Immigrants do not raise our crime rate. Almost all of them are here to work, not to steal. The children of poor immigrants are at somewhat greater risk of crime, but this is not different than the risk of anyone who grows up poor.

Q: Are there tangible economic benefits to an open migration policy?

Yuengert: The benefits to immigration are similar to the benefits of free trade: The United States can take full advantage of its economic strengths — high-tech goods and services — without having to give up on goods made with less skilled labor.

The benefits are distributed unevenly, though, and the costs are born by those U.S. workers who compete directly with immigrants for jobs.

Unskilled wages have fallen slightly due to immigration; this decline, though small, is troubling, even though it is a result of a huge benefit conferred on immigrants themselves, who sometimes experience a fivefold increase in earnings.

Although immigrants impose large fiscal burdens on the handful of states in which they cluster, they are a net benefit to the federal government. Because they are young, they will help to pay the government's bills when the baby boomers retire, through their contributions to Social Security and Medicare.

Q: Are states morally obligated to accept migrant workers? If so, how can their interests be balanced with the native population and the common good?

Yuengert: The second question captures the state's moral obligation. It is obligated to balance the interests of immigrants with its national common good. Although Pope John Paul II encourages developed nations to be generous, he does not offer specific advice beyond his exhortations.

The actual balancing of interests requires the virtue of prudence — it is a difficult decision, requiring respect for the dignity of immigrant and native alike.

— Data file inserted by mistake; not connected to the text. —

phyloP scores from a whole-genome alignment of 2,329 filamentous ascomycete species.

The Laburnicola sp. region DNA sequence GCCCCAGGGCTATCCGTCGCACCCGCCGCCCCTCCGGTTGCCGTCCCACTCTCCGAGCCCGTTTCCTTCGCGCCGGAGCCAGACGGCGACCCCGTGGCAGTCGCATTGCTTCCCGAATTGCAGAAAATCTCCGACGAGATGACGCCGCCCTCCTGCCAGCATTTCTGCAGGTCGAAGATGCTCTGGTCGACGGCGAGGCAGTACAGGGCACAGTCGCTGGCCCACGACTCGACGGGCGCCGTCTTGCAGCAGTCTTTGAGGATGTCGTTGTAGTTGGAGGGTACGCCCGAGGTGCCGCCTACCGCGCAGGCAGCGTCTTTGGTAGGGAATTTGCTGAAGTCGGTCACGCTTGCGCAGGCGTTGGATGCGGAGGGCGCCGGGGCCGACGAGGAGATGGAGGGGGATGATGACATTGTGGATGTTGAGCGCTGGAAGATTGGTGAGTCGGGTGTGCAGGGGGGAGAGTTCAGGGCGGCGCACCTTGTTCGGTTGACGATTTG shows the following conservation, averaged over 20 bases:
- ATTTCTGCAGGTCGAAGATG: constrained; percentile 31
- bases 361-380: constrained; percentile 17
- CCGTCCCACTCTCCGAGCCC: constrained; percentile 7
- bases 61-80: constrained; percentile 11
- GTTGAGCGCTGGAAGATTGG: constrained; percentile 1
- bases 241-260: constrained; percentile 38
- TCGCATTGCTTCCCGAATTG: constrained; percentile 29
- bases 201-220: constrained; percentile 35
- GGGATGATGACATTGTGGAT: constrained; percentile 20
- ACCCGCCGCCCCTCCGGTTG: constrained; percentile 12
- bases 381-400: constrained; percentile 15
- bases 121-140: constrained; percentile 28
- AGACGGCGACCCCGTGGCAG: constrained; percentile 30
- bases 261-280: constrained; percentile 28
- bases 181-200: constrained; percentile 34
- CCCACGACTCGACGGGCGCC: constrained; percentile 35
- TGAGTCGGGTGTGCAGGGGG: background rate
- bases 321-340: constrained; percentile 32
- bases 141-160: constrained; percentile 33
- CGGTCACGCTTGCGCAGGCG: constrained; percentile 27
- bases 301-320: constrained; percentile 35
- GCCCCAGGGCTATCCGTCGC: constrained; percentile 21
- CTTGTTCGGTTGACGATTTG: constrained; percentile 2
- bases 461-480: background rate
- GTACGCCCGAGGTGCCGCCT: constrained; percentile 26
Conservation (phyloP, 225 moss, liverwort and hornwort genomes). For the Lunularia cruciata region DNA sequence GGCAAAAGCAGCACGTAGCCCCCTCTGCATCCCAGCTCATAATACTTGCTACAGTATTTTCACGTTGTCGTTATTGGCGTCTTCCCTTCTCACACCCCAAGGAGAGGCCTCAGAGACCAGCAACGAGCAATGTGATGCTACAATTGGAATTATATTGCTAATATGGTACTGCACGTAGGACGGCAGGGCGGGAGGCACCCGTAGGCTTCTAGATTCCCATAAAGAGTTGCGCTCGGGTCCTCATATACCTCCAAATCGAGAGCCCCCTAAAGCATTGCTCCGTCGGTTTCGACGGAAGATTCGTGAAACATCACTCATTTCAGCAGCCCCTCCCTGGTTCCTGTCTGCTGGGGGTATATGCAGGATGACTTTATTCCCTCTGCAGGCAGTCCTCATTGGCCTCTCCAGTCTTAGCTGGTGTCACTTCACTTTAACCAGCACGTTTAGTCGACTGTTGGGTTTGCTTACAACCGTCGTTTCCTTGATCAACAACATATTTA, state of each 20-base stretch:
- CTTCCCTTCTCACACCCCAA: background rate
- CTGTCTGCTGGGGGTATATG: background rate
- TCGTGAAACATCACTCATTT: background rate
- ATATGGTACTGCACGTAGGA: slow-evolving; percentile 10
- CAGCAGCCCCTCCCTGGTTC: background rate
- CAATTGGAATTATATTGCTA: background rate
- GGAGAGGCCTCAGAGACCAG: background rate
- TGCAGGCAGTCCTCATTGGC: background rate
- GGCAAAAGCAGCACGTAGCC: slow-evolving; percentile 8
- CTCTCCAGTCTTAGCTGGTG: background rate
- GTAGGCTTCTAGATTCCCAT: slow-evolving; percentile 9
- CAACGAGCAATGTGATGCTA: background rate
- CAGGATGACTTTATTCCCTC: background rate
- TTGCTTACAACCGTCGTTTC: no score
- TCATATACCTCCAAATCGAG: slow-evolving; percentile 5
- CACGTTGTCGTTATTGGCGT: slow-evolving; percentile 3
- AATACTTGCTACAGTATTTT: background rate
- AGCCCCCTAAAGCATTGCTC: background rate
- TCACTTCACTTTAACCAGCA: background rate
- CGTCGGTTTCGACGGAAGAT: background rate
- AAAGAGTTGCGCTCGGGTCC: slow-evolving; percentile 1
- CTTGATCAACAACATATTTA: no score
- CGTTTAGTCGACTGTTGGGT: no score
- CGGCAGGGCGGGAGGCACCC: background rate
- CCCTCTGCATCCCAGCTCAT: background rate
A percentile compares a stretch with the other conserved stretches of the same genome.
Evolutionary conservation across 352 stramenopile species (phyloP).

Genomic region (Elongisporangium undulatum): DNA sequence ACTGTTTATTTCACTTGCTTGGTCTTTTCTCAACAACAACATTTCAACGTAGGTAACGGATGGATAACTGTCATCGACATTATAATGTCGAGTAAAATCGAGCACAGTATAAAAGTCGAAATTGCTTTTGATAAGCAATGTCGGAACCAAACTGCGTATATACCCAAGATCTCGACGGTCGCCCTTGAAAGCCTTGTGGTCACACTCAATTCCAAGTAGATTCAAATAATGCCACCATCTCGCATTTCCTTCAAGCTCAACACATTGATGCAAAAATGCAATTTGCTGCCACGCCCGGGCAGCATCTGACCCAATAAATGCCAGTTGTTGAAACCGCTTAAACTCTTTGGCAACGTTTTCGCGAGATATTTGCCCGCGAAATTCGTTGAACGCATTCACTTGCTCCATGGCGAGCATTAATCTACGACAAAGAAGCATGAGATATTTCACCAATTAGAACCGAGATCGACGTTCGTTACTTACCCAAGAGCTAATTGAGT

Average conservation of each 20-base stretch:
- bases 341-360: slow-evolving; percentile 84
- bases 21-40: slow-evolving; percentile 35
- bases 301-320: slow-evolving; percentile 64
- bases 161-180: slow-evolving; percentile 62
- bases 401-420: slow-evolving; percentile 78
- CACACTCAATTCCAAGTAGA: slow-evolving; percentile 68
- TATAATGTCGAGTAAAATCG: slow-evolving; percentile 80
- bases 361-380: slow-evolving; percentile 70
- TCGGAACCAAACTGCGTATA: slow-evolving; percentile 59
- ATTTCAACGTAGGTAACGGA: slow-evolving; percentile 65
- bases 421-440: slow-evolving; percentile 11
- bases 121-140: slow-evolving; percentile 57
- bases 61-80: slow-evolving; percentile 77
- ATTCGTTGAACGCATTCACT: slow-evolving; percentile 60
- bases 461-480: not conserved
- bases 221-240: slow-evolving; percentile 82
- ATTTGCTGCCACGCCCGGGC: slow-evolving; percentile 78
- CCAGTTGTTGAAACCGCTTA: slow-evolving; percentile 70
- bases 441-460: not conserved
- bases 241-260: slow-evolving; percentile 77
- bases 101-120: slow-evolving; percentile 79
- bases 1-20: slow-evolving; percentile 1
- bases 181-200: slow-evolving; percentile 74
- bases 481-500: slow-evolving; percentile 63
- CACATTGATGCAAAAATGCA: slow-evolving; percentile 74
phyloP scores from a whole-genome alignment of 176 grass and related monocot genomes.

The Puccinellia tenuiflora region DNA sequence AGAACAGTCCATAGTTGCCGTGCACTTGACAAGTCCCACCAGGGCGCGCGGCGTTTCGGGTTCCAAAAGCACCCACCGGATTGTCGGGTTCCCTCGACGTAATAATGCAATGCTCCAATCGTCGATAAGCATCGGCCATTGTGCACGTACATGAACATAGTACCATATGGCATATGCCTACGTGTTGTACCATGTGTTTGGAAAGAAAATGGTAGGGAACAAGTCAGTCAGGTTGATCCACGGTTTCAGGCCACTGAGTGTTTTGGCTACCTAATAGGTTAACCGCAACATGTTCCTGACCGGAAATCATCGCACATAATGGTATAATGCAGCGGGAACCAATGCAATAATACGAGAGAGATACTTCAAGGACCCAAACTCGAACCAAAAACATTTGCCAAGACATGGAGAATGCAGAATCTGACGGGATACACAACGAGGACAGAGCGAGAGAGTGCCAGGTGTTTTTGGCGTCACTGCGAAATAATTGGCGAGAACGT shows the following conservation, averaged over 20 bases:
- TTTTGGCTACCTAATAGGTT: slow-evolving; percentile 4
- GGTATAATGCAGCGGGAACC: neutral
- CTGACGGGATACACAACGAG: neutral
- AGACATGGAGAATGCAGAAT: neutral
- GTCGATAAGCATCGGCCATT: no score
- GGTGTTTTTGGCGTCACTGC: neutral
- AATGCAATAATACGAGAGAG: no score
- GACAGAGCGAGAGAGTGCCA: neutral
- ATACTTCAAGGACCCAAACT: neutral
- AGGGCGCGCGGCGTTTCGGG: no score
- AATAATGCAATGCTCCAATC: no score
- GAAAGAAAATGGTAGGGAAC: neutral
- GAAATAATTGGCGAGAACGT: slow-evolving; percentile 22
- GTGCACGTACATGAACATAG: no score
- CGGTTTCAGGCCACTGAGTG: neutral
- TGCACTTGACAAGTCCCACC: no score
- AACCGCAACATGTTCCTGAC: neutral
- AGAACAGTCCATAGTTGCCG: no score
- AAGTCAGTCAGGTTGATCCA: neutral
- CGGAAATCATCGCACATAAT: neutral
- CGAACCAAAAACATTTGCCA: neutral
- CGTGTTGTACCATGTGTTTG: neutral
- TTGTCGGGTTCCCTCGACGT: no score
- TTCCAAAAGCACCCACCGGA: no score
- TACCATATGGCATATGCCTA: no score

The Pope is concerned that nations do not even attempt to balance their own interests and those of immigrants, but treat the inconveniences of immigration as intolerable costs and ignore completely the substantial benefits of immigration to immigrants.

Q: Should immigrants be "naturalized" both culturally and linguistically, or should native populations work to respect migrant cultures and not encourage them to assimilate?

Yuengert: The assumption in Pope John Paul II's writings is that immigrants will assimilate. By immigrating, they join a new community, with a new common good. The right to migrate implies certain duties on the part of immigrants: Learn the local language, pay taxes, be a good member of your local community and obey the law.

This last obligation makes illegal immigration problematic, since it involves the immigrant in a contradiction: The very act of immigration is a violation of the laws of the community the immigrant joins. Any time there is a law that is regularly flouted without consequence, respect for all law is put at risk.

There are two remedies for this problem. The first is akin to the repeal of Prohibition: the restrictions of immigration law are too great a burden for potential immigrants. Immigrants seeking a better life immigrate in defiance of this law, putting respect for all law at risk, so the restrictions should be eased.

The second remedy is to enforce the current law more vigorously. This may require more stringent measures than we are currently willing to impose: enforcing heavy penalties for employers who employ illegal immigrants, expedited deportation and extended detention of illegal immigrants while the wheels of due process turn. ZE04032002

This article has been selected from the ZENIT Daily Dispatch